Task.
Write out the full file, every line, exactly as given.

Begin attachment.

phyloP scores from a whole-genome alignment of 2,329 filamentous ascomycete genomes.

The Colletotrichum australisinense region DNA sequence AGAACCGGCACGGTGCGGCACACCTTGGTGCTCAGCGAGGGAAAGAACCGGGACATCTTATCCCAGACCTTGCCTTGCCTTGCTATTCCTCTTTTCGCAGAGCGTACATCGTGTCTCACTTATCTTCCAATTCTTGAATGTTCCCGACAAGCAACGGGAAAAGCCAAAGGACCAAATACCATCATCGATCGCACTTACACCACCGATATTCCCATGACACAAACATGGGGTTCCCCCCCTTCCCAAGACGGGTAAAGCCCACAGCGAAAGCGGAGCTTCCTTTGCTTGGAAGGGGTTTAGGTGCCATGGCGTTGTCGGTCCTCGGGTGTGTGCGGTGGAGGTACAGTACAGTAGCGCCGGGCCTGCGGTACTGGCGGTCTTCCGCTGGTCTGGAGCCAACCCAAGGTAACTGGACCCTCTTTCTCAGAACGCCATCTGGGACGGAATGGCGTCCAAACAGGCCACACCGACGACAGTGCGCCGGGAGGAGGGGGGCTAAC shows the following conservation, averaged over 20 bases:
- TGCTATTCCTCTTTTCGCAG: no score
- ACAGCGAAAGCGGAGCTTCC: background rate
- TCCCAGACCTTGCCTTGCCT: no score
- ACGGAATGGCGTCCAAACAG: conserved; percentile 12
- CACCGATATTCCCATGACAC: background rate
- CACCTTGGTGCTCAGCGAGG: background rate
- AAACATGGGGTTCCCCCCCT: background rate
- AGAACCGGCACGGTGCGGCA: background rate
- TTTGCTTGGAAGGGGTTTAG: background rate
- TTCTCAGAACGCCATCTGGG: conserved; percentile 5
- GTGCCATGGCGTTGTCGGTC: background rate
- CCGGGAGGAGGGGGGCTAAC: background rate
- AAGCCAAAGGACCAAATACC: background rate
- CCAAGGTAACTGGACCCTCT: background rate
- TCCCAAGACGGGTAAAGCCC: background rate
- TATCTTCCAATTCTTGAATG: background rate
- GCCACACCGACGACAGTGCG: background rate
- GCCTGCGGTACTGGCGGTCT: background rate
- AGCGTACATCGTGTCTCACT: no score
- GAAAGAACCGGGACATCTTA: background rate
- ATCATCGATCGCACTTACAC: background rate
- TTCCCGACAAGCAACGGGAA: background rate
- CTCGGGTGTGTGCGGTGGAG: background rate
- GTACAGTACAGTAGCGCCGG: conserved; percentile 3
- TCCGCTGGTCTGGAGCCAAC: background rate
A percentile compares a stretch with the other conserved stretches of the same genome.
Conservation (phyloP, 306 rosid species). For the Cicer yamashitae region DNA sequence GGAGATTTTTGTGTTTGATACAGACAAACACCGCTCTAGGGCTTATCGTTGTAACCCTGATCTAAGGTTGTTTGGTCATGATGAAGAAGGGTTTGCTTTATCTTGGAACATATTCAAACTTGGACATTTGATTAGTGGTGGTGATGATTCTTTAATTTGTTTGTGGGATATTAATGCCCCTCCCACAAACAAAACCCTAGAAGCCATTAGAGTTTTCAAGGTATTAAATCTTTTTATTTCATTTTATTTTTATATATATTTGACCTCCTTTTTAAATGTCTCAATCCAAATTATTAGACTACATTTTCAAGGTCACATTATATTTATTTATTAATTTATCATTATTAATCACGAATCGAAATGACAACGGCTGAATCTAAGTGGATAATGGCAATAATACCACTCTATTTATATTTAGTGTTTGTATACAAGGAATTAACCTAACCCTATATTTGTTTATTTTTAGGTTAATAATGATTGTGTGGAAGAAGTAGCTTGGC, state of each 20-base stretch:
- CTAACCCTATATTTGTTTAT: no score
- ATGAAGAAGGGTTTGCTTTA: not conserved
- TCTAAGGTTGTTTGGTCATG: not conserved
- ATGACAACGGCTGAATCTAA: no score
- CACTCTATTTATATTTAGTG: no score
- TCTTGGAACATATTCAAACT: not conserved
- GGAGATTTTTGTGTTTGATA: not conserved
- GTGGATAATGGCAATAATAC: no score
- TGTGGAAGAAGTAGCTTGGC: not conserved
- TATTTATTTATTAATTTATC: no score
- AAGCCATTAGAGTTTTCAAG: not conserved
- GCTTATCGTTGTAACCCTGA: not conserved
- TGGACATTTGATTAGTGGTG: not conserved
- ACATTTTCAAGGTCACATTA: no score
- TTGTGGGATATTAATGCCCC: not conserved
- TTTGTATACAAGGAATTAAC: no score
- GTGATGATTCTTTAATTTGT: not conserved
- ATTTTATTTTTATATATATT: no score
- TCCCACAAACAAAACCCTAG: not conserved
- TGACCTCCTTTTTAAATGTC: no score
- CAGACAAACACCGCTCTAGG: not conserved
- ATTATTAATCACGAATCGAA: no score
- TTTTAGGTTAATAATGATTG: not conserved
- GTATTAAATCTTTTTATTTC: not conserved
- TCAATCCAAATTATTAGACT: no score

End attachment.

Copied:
phyloP scores from a whole-genome alignment of 2,329 filamentous ascomycete genomes.

The Colletotrichum australisinense region DNA sequence AGAACCGGCACGGTGCGGCACACCTTGGTGCTCAGCGAGGGAAAGAACCGGGACATCTTATCCCAGACCTTGCCTTGCCTTGCTATTCCTCTTTTCGCAGAGCGTACATCGTGTCTCACTTATCTTCCAATTCTTGAATGTTCCCGACAAGCAACGGGAAAAGCCAAAGGACCAAATACCATCATCGATCGCACTTACACCACCGATATTCCCATGACACAAACATGGGGTTCCCCCCCTTCCCAAGACGGGTAAAGCCCACAGCGAAAGCGGAGCTTCCTTTGCTTGGAAGGGGTTTAGGTGCCATGGCGTTGTCGGTCCTCGGGTGTGTGCGGTGGAGGTACAGTACAGTAGCGCCGGGCCTGCGGTACTGGCGGTCTTCCGCTGGTCTGGAGCCAACCCAAGGTAACTGGACCCTCTTTCTCAGAACGCCATCTGGGACGGAATGGCGTCCAAACAGGCCACACCGACGACAGTGCGCCGGGAGGAGGGGGGCTAAC shows the following conservation, averaged over 20 bases:
- TGCTATTCCTCTTTTCGCAG: no score
- ACAGCGAAAGCGGAGCTTCC: background rate
- TCCCAGACCTTGCCTTGCCT: no score
- ACGGAATGGCGTCCAAACAG: conserved; percentile 12
- CACCGATATTCCCATGACAC: background rate
- CACCTTGGTGCTCAGCGAGG: background rate
- AAACATGGGGTTCCCCCCCT: background rate
- AGAACCGGCACGGTGCGGCA: background rate
- TTTGCTTGGAAGGGGTTTAG: background rate
- TTCTCAGAACGCCATCTGGG: conserved; percentile 5
- GTGCCATGGCGTTGTCGGTC: background rate
- CCGGGAGGAGGGGGGCTAAC: background rate
- AAGCCAAAGGACCAAATACC: background rate
- CCAAGGTAACTGGACCCTCT: background rate
- TCCCAAGACGGGTAAAGCCC: background rate
- TATCTTCCAATTCTTGAATG: background rate
- GCCACACCGACGACAGTGCG: background rate
- GCCTGCGGTACTGGCGGTCT: background rate
- AGCGTACATCGTGTCTCACT: no score
- GAAAGAACCGGGACATCTTA: background rate
- ATCATCGATCGCACTTACAC: background rate
- TTCCCGACAAGCAACGGGAA: background rate
- CTCGGGTGTGTGCGGTGGAG: background rate
- GTACAGTACAGTAGCGCCGG: conserved; percentile 3
- TCCGCTGGTCTGGAGCCAAC: background rate
A percentile compares a stretch with the other conserved stretches of the same genome.
Conservation (phyloP, 306 rosid species). For the Cicer yamashitae region DNA sequence GGAGATTTTTGTGTTTGATACAGACAAACACCGCTCTAGGGCTTATCGTTGTAACCCTGATCTAAGGTTGTTTGGTCATGATGAAGAAGGGTTTGCTTTATCTTGGAACATATTCAAACTTGGACATTTGATTAGTGGTGGTGATGATTCTTTAATTTGTTTGTGGGATATTAATGCCCCTCCCACAAACAAAACCCTAGAAGCCATTAGAGTTTTCAAGGTATTAAATCTTTTTATTTCATTTTATTTTTATATATATTTGACCTCCTTTTTAAATGTCTCAATCCAAATTATTAGACTACATTTTCAAGGTCACATTATATTTATTTATTAATTTATCATTATTAATCACGAATCGAAATGACAACGGCTGAATCTAAGTGGATAATGGCAATAATACCACTCTATTTATATTTAGTGTTTGTATACAAGGAATTAACCTAACCCTATATTTGTTTATTTTTAGGTTAATAATGATTGTGTGGAAGAAGTAGCTTGGC, state of each 20-base stretch:
- CTAACCCTATATTTGTTTAT: no score
- ATGAAGAAGGGTTTGCTTTA: not conserved
- TCTAAGGTTGTTTGGTCATG: not conserved
- ATGACAACGGCTGAATCTAA: no score
- CACTCTATTTATATTTAGTG: no score
- TCTTGGAACATATTCAAACT: not conserved
- GGAGATTTTTGTGTTTGATA: not conserved
- GTGGATAATGGCAATAATAC: no score
- TGTGGAAGAAGTAGCTTGGC: not conserved
- TATTTATTTATTAATTTATC: no score
- AAGCCATTAGAGTTTTCAAG: not conserved
- GCTTATCGTTGTAACCCTGA: not conserved
- TGGACATTTGATTAGTGGTG: not conserved
- ACATTTTCAAGGTCACATTA: no score
- TTGTGGGATATTAATGCCCC: not conserved
- TTTGTATACAAGGAATTAAC: no score
- GTGATGATTCTTTAATTTGT: not conserved
- ATTTTATTTTTATATATATT: no score
- TCCCACAAACAAAACCCTAG: not conserved
- TGACCTCCTTTTTAAATGTC: no score
- CAGACAAACACCGCTCTAGG: not conserved
- ATTATTAATCACGAATCGAA: no score
- TTTTAGGTTAATAATGATTG: not conserved
- GTATTAAATCTTTTTATTTC: not conserved
- TCAATCCAAATTATTAGACT: no score